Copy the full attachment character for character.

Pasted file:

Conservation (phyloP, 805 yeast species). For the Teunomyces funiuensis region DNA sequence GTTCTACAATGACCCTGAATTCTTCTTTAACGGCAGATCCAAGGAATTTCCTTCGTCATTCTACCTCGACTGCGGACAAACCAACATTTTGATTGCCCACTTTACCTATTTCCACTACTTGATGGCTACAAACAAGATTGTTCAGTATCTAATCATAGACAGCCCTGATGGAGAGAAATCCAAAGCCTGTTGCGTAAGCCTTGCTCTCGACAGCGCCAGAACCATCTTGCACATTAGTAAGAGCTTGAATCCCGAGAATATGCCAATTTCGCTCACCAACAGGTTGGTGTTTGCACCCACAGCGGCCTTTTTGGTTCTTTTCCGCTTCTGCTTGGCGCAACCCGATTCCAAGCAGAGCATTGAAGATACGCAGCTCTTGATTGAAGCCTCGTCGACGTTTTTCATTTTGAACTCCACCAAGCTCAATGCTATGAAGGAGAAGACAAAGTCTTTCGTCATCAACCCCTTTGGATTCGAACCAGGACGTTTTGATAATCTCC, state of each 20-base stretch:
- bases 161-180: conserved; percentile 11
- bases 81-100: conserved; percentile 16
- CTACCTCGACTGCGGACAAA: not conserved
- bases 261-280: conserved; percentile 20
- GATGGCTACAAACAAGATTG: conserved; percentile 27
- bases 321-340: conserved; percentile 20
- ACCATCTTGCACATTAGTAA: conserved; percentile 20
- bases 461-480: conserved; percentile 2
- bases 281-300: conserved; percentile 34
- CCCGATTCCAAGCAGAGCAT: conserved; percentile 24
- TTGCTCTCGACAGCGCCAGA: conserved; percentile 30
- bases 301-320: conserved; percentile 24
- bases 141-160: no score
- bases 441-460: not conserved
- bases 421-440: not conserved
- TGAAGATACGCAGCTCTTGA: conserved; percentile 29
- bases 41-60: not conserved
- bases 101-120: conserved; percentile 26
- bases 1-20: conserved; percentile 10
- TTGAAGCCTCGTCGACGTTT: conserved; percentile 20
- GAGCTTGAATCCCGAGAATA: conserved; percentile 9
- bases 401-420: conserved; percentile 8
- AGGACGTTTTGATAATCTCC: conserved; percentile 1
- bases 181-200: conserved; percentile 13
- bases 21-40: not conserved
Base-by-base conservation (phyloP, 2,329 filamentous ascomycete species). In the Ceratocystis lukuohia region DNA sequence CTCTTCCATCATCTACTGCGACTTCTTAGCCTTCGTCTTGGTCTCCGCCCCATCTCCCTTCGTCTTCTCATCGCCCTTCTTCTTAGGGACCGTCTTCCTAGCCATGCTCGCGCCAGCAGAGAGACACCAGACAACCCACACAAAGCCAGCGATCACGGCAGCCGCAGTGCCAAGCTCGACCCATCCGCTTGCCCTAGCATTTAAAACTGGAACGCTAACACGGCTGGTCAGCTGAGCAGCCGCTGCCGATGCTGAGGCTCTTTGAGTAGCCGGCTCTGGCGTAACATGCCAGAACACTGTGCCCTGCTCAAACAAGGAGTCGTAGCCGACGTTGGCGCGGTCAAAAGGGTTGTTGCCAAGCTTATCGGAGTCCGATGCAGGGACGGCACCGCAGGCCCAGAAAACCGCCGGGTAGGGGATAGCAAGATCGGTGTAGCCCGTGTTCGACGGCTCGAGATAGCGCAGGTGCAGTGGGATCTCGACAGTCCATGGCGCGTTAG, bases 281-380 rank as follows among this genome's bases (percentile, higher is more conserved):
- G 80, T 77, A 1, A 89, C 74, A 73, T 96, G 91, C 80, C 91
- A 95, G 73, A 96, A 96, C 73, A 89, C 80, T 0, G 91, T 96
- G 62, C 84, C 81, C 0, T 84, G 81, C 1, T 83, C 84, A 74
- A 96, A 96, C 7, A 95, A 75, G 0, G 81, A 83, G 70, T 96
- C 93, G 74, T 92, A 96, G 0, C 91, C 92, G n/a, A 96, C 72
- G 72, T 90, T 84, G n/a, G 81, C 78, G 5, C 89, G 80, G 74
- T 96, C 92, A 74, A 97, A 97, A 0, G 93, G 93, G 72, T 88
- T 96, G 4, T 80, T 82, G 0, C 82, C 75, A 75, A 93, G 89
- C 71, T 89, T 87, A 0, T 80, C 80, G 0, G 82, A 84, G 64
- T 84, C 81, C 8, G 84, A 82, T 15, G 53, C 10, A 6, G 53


Conservation (phyloP, 805 yeast species). For the Teunomyces funiuensis region DNA sequence GTTCTACAATGACCCTGAATTCTTCTTTAACGGCAGATCCAAGGAATTTCCTTCGTCATTCTACCTCGACTGCGGACAAACCAACATTTTGATTGCCCACTTTACCTATTTCCACTACTTGATGGCTACAAACAAGATTGTTCAGTATCTAATCATAGACAGCCCTGATGGAGAGAAATCCAAAGCCTGTTGCGTAAGCCTTGCTCTCGACAGCGCCAGAACCATCTTGCACATTAGTAAGAGCTTGAATCCCGAGAATATGCCAATTTCGCTCACCAACAGGTTGGTGTTTGCACCCACAGCGGCCTTTTTGGTTCTTTTCCGCTTCTGCTTGGCGCAACCCGATTCCAAGCAGAGCATTGAAGATACGCAGCTCTTGATTGAAGCCTCGTCGACGTTTTTCATTTTGAACTCCACCAAGCTCAATGCTATGAAGGAGAAGACAAAGTCTTTCGTCATCAACCCCTTTGGATTCGAACCAGGACGTTTTGATAATCTCC, state of each 20-base stretch:
- bases 161-180: conserved; percentile 11
- bases 81-100: conserved; percentile 16
- CTACCTCGACTGCGGACAAA: not conserved
- bases 261-280: conserved; percentile 20
- GATGGCTACAAACAAGATTG: conserved; percentile 27
- bases 321-340: conserved; percentile 20
- ACCATCTTGCACATTAGTAA: conserved; percentile 20
- bases 461-480: conserved; percentile 2
- bases 281-300: conserved; percentile 34
- CCCGATTCCAAGCAGAGCAT: conserved; percentile 24
- TTGCTCTCGACAGCGCCAGA: conserved; percentile 30
- bases 301-320: conserved; percentile 24
- bases 141-160: no score
- bases 441-460: not conserved
- bases 421-440: not conserved
- TGAAGATACGCAGCTCTTGA: conserved; percentile 29
- bases 41-60: not conserved
- bases 101-120: conserved; percentile 26
- bases 1-20: conserved; percentile 10
- TTGAAGCCTCGTCGACGTTT: conserved; percentile 20
- GAGCTTGAATCCCGAGAATA: conserved; percentile 9
- bases 401-420: conserved; percentile 8
- AGGACGTTTTGATAATCTCC: conserved; percentile 1
- bases 181-200: conserved; percentile 13
- bases 21-40: not conserved
Base-by-base conservation (phyloP, 2,329 filamentous ascomycete species). In the Ceratocystis lukuohia region DNA sequence CTCTTCCATCATCTACTGCGACTTCTTAGCCTTCGTCTTGGTCTCCGCCCCATCTCCCTTCGTCTTCTCATCGCCCTTCTTCTTAGGGACCGTCTTCCTAGCCATGCTCGCGCCAGCAGAGAGACACCAGACAACCCACACAAAGCCAGCGATCACGGCAGCCGCAGTGCCAAGCTCGACCCATCCGCTTGCCCTAGCATTTAAAACTGGAACGCTAACACGGCTGGTCAGCTGAGCAGCCGCTGCCGATGCTGAGGCTCTTTGAGTAGCCGGCTCTGGCGTAACATGCCAGAACACTGTGCCCTGCTCAAACAAGGAGTCGTAGCCGACGTTGGCGCGGTCAAAAGGGTTGTTGCCAAGCTTATCGGAGTCCGATGCAGGGACGGCACCGCAGGCCCAGAAAACCGCCGGGTAGGGGATAGCAAGATCGGTGTAGCCCGTGTTCGACGGCTCGAGATAGCGCAGGTGCAGTGGGATCTCGACAGTCCATGGCGCGTTAG, bases 281-380 rank as follows among this genome's bases (percentile, higher is more conserved):
- G 80, T 77, A 1, A 89, C 74, A 73, T 96, G 91, C 80, C 91
- A 95, G 73, A 96, A 96, C 73, A 89, C 80, T 0, G 91, T 96
- G 62, C 84, C 81, C 0, T 84, G 81, C 1, T 83, C 84, A 74
- A 96, A 96, C 7, A 95, A 75, G 0, G 81, A 83, G 70, T 96
- C 93, G 74, T 92, A 96, G 0, C 91, C 92, G n/a, A 96, C 72
- G 72, T 90, T 84, G n/a, G 81, C 78, G 5, C 89, G 80, G 74
- T 96, C 92, A 74, A 97, A 97, A 0, G 93, G 93, G 72, T 88
- T 96, G 4, T 80, T 82, G 0, C 82, C 75, A 75, A 93, G 89
- C 71, T 89, T 87, A 0, T 80, C 80, G 0, G 82, A 84, G 64
- T 84, C 81, C 8, G 84, A 82, T 15, G 53, C 10, A 6, G 53